Trust fund changes discussed

MARQUETTE – Gov. Rick Snyder and Michigan Department of Natural Resources Director Keith Creagh both said they support discussing potential changes to the formula dictating how money is spent from the Michigan Natural Resources Trust Fund.

State Reps. John Kivela, D-Marquette, and Andrea LaFontaine, R-Columbus Township, are scheduled to hold a town hall discussion, focusing largely on the trust fund, at 7 p.m., Wednesday in the commission chambers of city hall in Marquette.

LaFontaine, chairwoman of the state House Natural Resources Committee, has been holding similar discussions across the state. Additional meetings in the Upper Peninsula this week will be held in Escanaba and Iron Mountain.

Early discussions have focused on whether to maintain the original intent of the trust fund. On Nov. 6, 1984, Michigan residents voted in favor of Proposal B, which amended the state Constitution and created the trust fund. The constitutional amendment required that oil, gas, and other mineral lease and royalty payments be placed into the trust fund, with proceeds used to both acquire and develop public recreation lands.

There has been recent discussion about whether the current distribution formula for acquisition and maintenance and development projects is appropriate. Currently, 75 percent of the funds are directed to land purchases.

“I haven’t taken an official position other than saying that it’s great to have the discussion,because in a lot of ways it’s important we have the resources to have assets,” Snyder said. “So, I think it’s been very successful the way it’s worked. The question is, is there some better mix to look at longer term, not a dramatic change, but to say, ‘Is there more we can do for improvements versus acquisition?’ That would be the biggest piece that stands out to me.”

Creagh said the trust fund reached a $500 million cap and currently has about $560 million in it. The investment profit from the fund is the portion spent. Creagh said the investment strategy is to get about 5 to 5.5 percent return. Of that return, 3 percent is retained to fund Payments in Lieu of Taxes to local governments and other costs. The remaining 2.5 percent is what is spent on land and projects, which is between $15 million and $20 million each year, Creagh said.

“Recent history: we’ve gotten more requests for development than acquisition and so we may want to look at that,” Creagh said. “Because people are – as opposed to continuing to buy some land, they’re now wanting to develop some land. So there is that. That’s a fair question to have.”

Creagh said now the royalties from the oil and gas and minerals goes into the park endowment fund and that amount is, by Constitution, capped at $800 million.

“So we start at zero again, we’re about $175 million, so we’ve got a while until we reach that cap. So the question is, should you remove that cap, should you change part of that percentage funding, so that you can do a more broad public lands management strategy,” Creagh said. “So I think it is fair to look at the $500 million trust fund itself to see about percentages on acquisition and development because the demand seems to be on the development side.”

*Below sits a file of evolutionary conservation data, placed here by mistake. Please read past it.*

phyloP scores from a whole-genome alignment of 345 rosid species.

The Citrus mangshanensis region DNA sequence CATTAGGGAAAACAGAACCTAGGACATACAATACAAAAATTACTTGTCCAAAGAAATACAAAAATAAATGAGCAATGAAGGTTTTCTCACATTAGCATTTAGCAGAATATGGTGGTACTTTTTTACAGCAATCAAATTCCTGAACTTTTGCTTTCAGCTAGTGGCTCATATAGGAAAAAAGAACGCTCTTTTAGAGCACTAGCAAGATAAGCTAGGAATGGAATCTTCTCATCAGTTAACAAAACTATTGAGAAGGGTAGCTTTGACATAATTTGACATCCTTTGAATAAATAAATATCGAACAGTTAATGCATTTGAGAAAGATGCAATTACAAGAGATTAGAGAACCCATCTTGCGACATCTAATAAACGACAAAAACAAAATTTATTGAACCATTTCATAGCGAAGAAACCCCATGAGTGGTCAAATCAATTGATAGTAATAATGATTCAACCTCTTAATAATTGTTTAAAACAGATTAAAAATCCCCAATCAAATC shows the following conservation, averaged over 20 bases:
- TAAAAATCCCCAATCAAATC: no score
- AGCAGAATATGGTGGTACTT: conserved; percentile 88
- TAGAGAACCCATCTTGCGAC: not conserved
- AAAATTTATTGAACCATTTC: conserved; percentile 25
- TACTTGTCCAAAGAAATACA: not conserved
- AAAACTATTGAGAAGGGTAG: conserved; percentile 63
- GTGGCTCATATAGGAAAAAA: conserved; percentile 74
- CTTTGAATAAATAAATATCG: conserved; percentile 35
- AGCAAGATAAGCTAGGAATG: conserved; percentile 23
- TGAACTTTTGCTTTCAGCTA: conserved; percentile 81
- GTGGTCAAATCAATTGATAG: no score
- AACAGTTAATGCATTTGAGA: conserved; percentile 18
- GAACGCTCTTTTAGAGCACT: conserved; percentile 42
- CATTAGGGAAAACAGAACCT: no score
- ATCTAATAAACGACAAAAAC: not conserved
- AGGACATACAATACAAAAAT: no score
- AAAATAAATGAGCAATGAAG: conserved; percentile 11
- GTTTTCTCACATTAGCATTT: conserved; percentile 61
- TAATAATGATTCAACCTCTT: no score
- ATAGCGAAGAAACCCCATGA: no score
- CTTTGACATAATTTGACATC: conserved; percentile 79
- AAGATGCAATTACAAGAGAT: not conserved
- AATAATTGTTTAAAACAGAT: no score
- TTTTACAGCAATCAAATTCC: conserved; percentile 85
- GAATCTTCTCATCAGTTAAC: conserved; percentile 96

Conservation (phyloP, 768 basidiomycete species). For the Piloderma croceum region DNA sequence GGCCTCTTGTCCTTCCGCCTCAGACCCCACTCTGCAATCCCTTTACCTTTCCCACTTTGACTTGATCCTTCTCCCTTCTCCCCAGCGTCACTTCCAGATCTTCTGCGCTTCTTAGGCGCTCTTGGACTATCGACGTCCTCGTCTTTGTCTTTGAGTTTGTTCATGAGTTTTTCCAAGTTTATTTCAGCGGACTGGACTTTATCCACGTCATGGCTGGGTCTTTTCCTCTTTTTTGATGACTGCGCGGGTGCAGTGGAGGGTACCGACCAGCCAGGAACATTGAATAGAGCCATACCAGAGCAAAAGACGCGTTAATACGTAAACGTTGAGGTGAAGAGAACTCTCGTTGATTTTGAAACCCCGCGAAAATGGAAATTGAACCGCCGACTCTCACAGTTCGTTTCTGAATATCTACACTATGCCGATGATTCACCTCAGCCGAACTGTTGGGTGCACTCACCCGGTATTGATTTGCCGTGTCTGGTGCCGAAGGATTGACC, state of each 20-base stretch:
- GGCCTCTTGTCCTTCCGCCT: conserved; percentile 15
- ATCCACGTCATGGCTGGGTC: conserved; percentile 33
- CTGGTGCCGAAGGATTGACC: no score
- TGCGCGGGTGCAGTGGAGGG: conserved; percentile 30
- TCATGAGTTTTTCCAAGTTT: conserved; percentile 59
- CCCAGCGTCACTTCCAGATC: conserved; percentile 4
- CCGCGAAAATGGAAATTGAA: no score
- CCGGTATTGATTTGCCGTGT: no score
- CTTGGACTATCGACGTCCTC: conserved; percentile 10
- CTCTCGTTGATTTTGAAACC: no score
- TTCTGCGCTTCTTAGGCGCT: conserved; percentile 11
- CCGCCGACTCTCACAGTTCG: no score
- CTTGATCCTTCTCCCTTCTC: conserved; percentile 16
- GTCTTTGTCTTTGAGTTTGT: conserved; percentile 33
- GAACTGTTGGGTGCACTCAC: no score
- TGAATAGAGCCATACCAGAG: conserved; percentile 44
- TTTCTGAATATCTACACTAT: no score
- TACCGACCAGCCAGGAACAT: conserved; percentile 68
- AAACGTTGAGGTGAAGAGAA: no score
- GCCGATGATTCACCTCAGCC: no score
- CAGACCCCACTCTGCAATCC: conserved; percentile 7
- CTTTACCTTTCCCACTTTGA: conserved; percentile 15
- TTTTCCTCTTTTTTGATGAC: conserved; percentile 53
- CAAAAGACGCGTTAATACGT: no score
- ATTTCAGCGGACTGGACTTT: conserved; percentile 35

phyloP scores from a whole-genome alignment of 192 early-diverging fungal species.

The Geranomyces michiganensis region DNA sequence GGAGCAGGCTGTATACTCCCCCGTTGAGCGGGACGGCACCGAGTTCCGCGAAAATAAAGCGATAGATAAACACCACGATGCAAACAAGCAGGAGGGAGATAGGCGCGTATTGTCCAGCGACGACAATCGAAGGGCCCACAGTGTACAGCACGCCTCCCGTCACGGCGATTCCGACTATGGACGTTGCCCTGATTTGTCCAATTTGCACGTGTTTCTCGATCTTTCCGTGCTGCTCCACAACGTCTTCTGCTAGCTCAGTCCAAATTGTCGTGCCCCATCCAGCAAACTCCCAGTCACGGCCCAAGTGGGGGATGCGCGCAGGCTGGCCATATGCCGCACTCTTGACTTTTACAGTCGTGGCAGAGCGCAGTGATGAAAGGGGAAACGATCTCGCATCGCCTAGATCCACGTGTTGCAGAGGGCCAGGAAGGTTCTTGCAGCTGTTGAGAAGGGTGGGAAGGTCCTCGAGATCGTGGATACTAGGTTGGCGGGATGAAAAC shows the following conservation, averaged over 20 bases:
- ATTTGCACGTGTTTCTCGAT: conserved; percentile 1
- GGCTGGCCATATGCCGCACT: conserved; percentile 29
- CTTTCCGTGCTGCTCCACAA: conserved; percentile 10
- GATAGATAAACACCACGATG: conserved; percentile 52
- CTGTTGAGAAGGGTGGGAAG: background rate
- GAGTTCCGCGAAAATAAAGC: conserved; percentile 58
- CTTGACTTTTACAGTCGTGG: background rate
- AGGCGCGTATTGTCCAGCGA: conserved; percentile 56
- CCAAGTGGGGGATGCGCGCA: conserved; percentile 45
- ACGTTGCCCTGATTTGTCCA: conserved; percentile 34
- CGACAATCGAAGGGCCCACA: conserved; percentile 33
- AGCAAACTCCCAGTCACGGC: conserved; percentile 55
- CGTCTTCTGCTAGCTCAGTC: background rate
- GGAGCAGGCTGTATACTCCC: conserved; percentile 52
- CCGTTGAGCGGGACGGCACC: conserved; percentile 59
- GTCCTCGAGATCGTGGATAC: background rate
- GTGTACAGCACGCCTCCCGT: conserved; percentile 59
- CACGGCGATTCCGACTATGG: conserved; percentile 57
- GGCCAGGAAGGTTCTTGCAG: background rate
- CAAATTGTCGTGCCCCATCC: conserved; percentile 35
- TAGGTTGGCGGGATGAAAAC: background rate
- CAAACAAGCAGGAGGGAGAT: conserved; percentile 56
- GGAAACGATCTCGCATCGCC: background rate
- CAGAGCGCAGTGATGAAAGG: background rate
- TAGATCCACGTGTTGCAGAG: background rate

Creagh said the trust fund doesn’t do a lot of land acquisition.

“The trust fund has bought 160,000 acres over its lifetime, 40,000 of that’s in the Upper Peninsula. So 40,000 – we (the DNR) manage 4.6 million acres. So 40,000 is a fairly small percentage of thatso the trust fund really doesn’t buy that much land. It buys high-value, small parcels,” Creagh said. “If you’re at an access to the Great Lakes, it’s probably through a trust fund site and that’s expensive property. If you’re at an inland lake, a county park, a city park – so that’s really the trust fund tends to buy high-value assets that the local communities can’t afford on their own to then actually have access to the natural resources of the state.”

Neither Creagh nor Snyder support diverting trust fund proceeds for other uses. Earlier this year, some lawmakers had suggested using some of the money for emergency dredging projects.

“I wouldn’t use that for dredging,” Snyder said. “Again, the Natural Resources Trust Fund is a great asset of the State of Michigan and its been a wonderfully used resource. Again, it’s just more should we be looking out farther.”

As an illustration of his viewpoint, Snyder highlighted the state’s land strategy.

“We’re doing a land strategy now for the State of Michigan, and as we get that and it’s being launched…I think it’s a smart strategy, but that’s going to continue to evolve,” Snyder said. “So in some ways, my view is, is I don’t want us to necessarily be locked in a vise – fee simple land acquisitions – as opposed to saying how can we do easements, how can we do capital improvements, how can we be flexible in terms of making sure we’re taking care of our natural resources. But stick with the natural resource theme for those resources.”

Creagh said, “I think that there will be a lack of support, and I don’t think there’s legislative support even, to move it into just general maintenance programs. The Legislature by and large supports the trust fund.”

Creagh said he thinks the trust fund is “one of those public policy projects that both the administration and the Legislature over time has gotten right.”

Over the life of the trust fund, Marquette County has had 49 projects funded, totaling $11.5 million.

“In the end it will take the vote of the people because it’s a Constitutional issue and they have spoken a couple different times that they support the trust fund,” Creagh said. “And that should go for a non-renewable resource into a non-renewable resource so that it’s available to our kids and our children’s children.”

John Pepin can be reached at 906-228-2500, ext. 206.